Let’s do our bid and create similar events at our levels and boost narratives on the factors that unite India.


Brief Narration of relevant “Itihasa” for interested readers.

*Babruvahana was a son of Chitrangada and Arjun. During the ‘Gupta-Vaas’ segment of Pandavas ‘Vaan-Vaas’, Arjuna had gone to see the Manipur King, Chitravahana. He met the incredible warrior-princess Chitrangada and fell in love. With the blessings of the King, they got married. They had a brave son from this wedlock. His name was Babruvahana. He loved and respected his father but when Pandavas had announced the campaign of Ashwamedha Yagna, they were technically required to challenge every kingdom.

Thus Manipuri Kingdom too was challenged by Arjuna despite the adversary King happened to be Arjuna’s son, Babruvahana. Unwilling to fight his own father, Babruvahana felt honour-bound to accept the challenge and save his kingdom. In the battle that ensued, the mighty archer Arjun fell to the assault of brave and well-trained Babruvahana. In keeping with the Matrilineal family tradition, just as other NE girls, Chitrangada too chose to remain in NE, even after her wedding, rather than return with Arjun to Hastinapur and stayed back in Manipur to rule her inherited kingdom.

Ulupi** was a princess of Naga King Airavata of the NE region. Her husband was killed by Garuda.  She happened to see Arjuna and fell in one-sided love with him. She was so infatuated with him that she kidnapped him and got herself married to him using her mystic powers. They had a son by name Iravan, who had also participated in the Great war of Mahabharata from Pandava’s side. He died in that war.

When she came to know that her husband Arjun had died in the battle with Babruvahana of the neighbouring kingdom, she rushes there and with her mystic powers, brings Arjun back to life. She proved to be a very loyal and loving wife. In keeping with the Matrilineal family tradition, just as other NE girls, Ulupi too chose to remain in NE, even after her wedding, rather than return with Arjun to Hastinapur and stayed back in NE to rule her inherited kingdom.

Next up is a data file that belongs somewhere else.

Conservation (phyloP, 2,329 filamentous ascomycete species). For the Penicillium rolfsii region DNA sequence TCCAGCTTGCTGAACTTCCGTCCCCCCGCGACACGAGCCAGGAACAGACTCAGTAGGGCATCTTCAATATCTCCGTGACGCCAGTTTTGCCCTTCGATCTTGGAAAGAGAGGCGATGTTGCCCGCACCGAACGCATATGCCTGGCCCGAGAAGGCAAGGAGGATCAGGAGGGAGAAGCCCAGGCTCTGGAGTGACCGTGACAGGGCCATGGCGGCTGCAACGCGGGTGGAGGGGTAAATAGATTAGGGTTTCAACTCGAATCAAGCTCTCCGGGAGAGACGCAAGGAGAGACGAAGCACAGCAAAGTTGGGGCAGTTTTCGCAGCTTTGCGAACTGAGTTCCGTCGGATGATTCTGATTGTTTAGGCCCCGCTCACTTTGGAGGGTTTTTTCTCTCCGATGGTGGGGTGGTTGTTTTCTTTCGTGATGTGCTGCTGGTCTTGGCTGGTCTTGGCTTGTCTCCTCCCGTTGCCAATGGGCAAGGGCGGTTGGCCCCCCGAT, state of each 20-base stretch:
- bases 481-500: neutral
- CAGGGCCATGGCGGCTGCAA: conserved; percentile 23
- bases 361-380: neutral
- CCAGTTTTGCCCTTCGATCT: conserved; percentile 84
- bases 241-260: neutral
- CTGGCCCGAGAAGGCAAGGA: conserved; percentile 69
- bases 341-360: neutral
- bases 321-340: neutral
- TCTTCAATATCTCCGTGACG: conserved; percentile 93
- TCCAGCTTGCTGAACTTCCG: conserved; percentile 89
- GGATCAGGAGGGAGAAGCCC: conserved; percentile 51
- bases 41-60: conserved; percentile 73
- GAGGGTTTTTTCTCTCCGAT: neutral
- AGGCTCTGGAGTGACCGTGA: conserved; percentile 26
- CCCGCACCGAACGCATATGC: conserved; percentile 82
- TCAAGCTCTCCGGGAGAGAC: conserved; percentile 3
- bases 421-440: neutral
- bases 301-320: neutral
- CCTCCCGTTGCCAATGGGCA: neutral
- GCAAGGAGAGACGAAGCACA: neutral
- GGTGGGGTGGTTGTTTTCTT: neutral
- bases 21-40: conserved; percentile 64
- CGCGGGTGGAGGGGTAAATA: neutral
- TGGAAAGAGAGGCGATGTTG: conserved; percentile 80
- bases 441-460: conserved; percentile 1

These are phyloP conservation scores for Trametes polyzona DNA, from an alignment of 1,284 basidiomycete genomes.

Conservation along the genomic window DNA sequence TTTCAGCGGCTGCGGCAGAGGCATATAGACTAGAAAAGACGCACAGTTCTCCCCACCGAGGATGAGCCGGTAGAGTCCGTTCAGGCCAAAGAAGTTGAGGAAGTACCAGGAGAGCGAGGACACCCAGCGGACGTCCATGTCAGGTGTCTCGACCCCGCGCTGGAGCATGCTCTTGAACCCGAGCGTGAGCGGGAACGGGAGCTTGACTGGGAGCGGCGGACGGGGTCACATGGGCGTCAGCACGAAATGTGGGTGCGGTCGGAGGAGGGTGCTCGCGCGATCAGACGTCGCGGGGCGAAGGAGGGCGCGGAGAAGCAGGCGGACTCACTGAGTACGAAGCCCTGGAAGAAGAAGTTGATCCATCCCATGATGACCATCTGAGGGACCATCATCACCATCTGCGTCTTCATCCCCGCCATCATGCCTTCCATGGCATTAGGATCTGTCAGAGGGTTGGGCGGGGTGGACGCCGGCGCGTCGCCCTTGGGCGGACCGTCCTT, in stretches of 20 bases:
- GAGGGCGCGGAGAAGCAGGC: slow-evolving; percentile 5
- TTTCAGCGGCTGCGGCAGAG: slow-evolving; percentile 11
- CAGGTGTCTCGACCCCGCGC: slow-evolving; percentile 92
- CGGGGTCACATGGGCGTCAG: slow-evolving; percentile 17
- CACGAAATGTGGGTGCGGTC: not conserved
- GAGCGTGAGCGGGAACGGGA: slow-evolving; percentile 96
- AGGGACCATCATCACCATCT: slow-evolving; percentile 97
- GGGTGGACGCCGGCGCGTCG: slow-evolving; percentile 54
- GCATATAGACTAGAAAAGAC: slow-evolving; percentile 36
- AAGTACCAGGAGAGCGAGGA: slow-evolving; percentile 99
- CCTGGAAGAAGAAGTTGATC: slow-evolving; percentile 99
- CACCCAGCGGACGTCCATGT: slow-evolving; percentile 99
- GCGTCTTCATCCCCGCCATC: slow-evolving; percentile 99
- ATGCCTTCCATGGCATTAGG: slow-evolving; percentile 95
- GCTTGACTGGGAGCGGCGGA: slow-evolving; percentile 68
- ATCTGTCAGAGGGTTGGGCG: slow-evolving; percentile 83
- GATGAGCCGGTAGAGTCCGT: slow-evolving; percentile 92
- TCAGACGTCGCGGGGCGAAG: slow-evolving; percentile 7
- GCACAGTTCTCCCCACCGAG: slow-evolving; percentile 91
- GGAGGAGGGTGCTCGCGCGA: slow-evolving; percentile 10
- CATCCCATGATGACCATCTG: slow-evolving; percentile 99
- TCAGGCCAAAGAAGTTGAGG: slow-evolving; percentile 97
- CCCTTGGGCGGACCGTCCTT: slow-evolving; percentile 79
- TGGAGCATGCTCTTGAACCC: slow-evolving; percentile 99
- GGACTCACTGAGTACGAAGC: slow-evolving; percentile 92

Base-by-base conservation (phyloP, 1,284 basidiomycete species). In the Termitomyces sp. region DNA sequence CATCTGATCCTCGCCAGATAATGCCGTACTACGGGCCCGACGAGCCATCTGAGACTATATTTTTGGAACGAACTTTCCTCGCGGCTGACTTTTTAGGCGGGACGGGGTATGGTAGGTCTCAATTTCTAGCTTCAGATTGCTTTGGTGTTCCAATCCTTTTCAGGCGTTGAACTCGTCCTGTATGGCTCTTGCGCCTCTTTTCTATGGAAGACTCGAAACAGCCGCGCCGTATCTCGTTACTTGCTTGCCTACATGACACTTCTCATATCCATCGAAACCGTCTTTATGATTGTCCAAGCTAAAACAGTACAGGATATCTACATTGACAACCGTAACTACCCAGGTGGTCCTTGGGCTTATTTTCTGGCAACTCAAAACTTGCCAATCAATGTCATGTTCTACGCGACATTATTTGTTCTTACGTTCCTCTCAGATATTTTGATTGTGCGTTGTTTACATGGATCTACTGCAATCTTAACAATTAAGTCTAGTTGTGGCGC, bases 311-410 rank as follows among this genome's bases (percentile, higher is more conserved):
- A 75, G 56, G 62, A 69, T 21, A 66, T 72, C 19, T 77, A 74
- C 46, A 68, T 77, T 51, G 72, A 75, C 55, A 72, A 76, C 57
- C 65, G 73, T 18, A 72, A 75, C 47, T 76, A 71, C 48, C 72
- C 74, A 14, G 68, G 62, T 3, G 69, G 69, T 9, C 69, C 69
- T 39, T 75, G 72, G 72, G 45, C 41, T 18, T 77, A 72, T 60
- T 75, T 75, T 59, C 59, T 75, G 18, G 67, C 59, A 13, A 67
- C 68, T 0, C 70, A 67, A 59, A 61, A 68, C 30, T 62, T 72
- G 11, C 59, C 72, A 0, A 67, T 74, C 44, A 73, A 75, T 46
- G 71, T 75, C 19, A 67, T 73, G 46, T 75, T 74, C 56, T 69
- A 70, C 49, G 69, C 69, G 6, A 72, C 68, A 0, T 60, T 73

Banasura*** was a king of Sonitpur, a great-grandson of Vishnu-Devotee-King Prahalad. Her daughter, Princess Usha had developed one-sided love with Bhagavan Shri Krishna’s grandson, Aniruddha. With the help of her friend-cum-maid Chitralekha, she kidnaps Aniruddha and gets married to him using mystic powers. They shortly become a loving couple, living on a palace on an island of the River Brahmaputra.

When Banasura comes to know of their secret, he becomes angry and imprisons them in the same palace of that island. When the President of Dwarka**** comes to know that his Grandson Aniruddha and Grand daughter-in-law Usha is imprisoned, He sends his army to secure their release and bring them home to Dwarka. The battle is fought on the banks of Brahmaputra river. The war was won but the bloodshed was so horrific that the place and the city built there came to be known as Sonitpur, City of Blood.

President of Dwarka**** Bhagwan Krishna was not a King but a President of the Yadav Republic-Vrishni Sangha – do not be surprised when Narendra Modi says that India is Mother of Democracy and do not be surprised when you do not find the suffix “King” for Bhagavan Krishna in any scripture. Bhagavan Rama was King but Bhagavan Krishna was “Pramukh” of Vrishni Sangha, at best known as Dwarkadhish, but never a king! 

Madhavpur Mela Website*****